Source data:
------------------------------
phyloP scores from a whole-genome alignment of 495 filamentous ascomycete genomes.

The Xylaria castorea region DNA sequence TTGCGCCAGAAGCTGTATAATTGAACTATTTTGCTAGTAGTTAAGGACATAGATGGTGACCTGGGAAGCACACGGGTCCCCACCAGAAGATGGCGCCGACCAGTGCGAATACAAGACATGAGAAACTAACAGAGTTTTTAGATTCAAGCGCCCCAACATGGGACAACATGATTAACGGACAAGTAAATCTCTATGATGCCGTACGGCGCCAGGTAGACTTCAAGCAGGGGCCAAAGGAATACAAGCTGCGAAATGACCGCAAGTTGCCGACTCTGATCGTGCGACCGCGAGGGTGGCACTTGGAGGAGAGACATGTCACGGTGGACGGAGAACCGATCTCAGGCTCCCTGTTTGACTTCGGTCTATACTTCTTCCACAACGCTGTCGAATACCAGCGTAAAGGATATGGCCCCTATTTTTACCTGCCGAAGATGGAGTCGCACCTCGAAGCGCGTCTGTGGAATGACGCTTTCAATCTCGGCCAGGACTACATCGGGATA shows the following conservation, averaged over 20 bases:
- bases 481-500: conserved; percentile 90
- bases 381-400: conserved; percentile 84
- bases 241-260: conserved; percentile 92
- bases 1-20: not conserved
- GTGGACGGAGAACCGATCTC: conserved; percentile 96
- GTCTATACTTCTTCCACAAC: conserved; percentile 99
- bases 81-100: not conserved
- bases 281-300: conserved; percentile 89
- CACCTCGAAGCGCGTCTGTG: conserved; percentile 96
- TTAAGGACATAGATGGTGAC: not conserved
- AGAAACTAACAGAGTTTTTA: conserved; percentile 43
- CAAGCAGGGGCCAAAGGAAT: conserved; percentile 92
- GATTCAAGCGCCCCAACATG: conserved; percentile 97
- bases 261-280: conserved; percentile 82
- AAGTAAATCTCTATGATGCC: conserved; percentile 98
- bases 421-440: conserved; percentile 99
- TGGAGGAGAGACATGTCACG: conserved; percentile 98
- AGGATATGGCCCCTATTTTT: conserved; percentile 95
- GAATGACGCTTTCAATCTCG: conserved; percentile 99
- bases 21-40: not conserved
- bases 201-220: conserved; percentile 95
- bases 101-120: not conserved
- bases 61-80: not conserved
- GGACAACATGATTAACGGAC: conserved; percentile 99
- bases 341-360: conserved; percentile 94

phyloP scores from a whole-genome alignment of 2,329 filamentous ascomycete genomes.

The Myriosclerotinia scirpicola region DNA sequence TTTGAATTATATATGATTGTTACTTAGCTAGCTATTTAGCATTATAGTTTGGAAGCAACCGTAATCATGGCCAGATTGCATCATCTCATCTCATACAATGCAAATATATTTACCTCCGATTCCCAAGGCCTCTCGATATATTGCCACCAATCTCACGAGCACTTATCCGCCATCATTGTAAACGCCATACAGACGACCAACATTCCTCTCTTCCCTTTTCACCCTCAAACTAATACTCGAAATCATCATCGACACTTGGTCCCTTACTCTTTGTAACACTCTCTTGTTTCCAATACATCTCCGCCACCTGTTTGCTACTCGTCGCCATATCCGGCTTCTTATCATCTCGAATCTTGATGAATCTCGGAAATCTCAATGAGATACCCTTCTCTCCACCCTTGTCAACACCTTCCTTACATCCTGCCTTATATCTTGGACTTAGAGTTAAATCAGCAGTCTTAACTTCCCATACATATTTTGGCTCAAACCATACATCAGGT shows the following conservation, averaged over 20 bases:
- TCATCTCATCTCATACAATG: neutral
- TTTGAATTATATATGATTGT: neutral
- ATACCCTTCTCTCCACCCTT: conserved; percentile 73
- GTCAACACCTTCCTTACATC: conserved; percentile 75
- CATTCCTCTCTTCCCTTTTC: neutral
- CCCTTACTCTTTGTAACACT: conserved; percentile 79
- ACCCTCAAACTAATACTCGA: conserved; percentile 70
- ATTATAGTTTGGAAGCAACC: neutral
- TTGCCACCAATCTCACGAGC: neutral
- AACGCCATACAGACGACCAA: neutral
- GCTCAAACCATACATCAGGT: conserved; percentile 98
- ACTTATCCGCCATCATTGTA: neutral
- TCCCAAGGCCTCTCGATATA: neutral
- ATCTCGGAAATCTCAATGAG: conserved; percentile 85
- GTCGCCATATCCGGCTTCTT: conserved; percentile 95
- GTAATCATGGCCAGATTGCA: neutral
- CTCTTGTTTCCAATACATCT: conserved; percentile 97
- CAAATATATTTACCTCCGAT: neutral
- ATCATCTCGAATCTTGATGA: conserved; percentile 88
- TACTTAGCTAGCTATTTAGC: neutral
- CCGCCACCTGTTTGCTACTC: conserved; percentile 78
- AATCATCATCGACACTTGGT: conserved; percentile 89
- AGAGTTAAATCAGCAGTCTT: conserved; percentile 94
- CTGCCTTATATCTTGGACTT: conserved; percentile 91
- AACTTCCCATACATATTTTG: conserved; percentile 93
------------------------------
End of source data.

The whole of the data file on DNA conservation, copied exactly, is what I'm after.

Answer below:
phyloP scores from a whole-genome alignment of 495 filamentous ascomycete genomes.

The Xylaria castorea region DNA sequence TTGCGCCAGAAGCTGTATAATTGAACTATTTTGCTAGTAGTTAAGGACATAGATGGTGACCTGGGAAGCACACGGGTCCCCACCAGAAGATGGCGCCGACCAGTGCGAATACAAGACATGAGAAACTAACAGAGTTTTTAGATTCAAGCGCCCCAACATGGGACAACATGATTAACGGACAAGTAAATCTCTATGATGCCGTACGGCGCCAGGTAGACTTCAAGCAGGGGCCAAAGGAATACAAGCTGCGAAATGACCGCAAGTTGCCGACTCTGATCGTGCGACCGCGAGGGTGGCACTTGGAGGAGAGACATGTCACGGTGGACGGAGAACCGATCTCAGGCTCCCTGTTTGACTTCGGTCTATACTTCTTCCACAACGCTGTCGAATACCAGCGTAAAGGATATGGCCCCTATTTTTACCTGCCGAAGATGGAGTCGCACCTCGAAGCGCGTCTGTGGAATGACGCTTTCAATCTCGGCCAGGACTACATCGGGATA shows the following conservation, averaged over 20 bases:
- bases 481-500: conserved; percentile 90
- bases 381-400: conserved; percentile 84
- bases 241-260: conserved; percentile 92
- bases 1-20: not conserved
- GTGGACGGAGAACCGATCTC: conserved; percentile 96
- GTCTATACTTCTTCCACAAC: conserved; percentile 99
- bases 81-100: not conserved
- bases 281-300: conserved; percentile 89
- CACCTCGAAGCGCGTCTGTG: conserved; percentile 96
- TTAAGGACATAGATGGTGAC: not conserved
- AGAAACTAACAGAGTTTTTA: conserved; percentile 43
- CAAGCAGGGGCCAAAGGAAT: conserved; percentile 92
- GATTCAAGCGCCCCAACATG: conserved; percentile 97
- bases 261-280: conserved; percentile 82
- AAGTAAATCTCTATGATGCC: conserved; percentile 98
- bases 421-440: conserved; percentile 99
- TGGAGGAGAGACATGTCACG: conserved; percentile 98
- AGGATATGGCCCCTATTTTT: conserved; percentile 95
- GAATGACGCTTTCAATCTCG: conserved; percentile 99
- bases 21-40: not conserved
- bases 201-220: conserved; percentile 95
- bases 101-120: not conserved
- bases 61-80: not conserved
- GGACAACATGATTAACGGAC: conserved; percentile 99
- bases 341-360: conserved; percentile 94

phyloP scores from a whole-genome alignment of 2,329 filamentous ascomycete genomes.

The Myriosclerotinia scirpicola region DNA sequence TTTGAATTATATATGATTGTTACTTAGCTAGCTATTTAGCATTATAGTTTGGAAGCAACCGTAATCATGGCCAGATTGCATCATCTCATCTCATACAATGCAAATATATTTACCTCCGATTCCCAAGGCCTCTCGATATATTGCCACCAATCTCACGAGCACTTATCCGCCATCATTGTAAACGCCATACAGACGACCAACATTCCTCTCTTCCCTTTTCACCCTCAAACTAATACTCGAAATCATCATCGACACTTGGTCCCTTACTCTTTGTAACACTCTCTTGTTTCCAATACATCTCCGCCACCTGTTTGCTACTCGTCGCCATATCCGGCTTCTTATCATCTCGAATCTTGATGAATCTCGGAAATCTCAATGAGATACCCTTCTCTCCACCCTTGTCAACACCTTCCTTACATCCTGCCTTATATCTTGGACTTAGAGTTAAATCAGCAGTCTTAACTTCCCATACATATTTTGGCTCAAACCATACATCAGGT shows the following conservation, averaged over 20 bases:
- TCATCTCATCTCATACAATG: neutral
- TTTGAATTATATATGATTGT: neutral
- ATACCCTTCTCTCCACCCTT: conserved; percentile 73
- GTCAACACCTTCCTTACATC: conserved; percentile 75
- CATTCCTCTCTTCCCTTTTC: neutral
- CCCTTACTCTTTGTAACACT: conserved; percentile 79
- ACCCTCAAACTAATACTCGA: conserved; percentile 70
- ATTATAGTTTGGAAGCAACC: neutral
- TTGCCACCAATCTCACGAGC: neutral
- AACGCCATACAGACGACCAA: neutral
- GCTCAAACCATACATCAGGT: conserved; percentile 98
- ACTTATCCGCCATCATTGTA: neutral
- TCCCAAGGCCTCTCGATATA: neutral
- ATCTCGGAAATCTCAATGAG: conserved; percentile 85
- GTCGCCATATCCGGCTTCTT: conserved; percentile 95
- GTAATCATGGCCAGATTGCA: neutral
- CTCTTGTTTCCAATACATCT: conserved; percentile 97
- CAAATATATTTACCTCCGAT: neutral
- ATCATCTCGAATCTTGATGA: conserved; percentile 88
- TACTTAGCTAGCTATTTAGC: neutral
- CCGCCACCTGTTTGCTACTC: conserved; percentile 78
- AATCATCATCGACACTTGGT: conserved; percentile 89
- AGAGTTAAATCAGCAGTCTT: conserved; percentile 94
- CTGCCTTATATCTTGGACTT: conserved; percentile 91
- AACTTCCCATACATATTTTG: conserved; percentile 93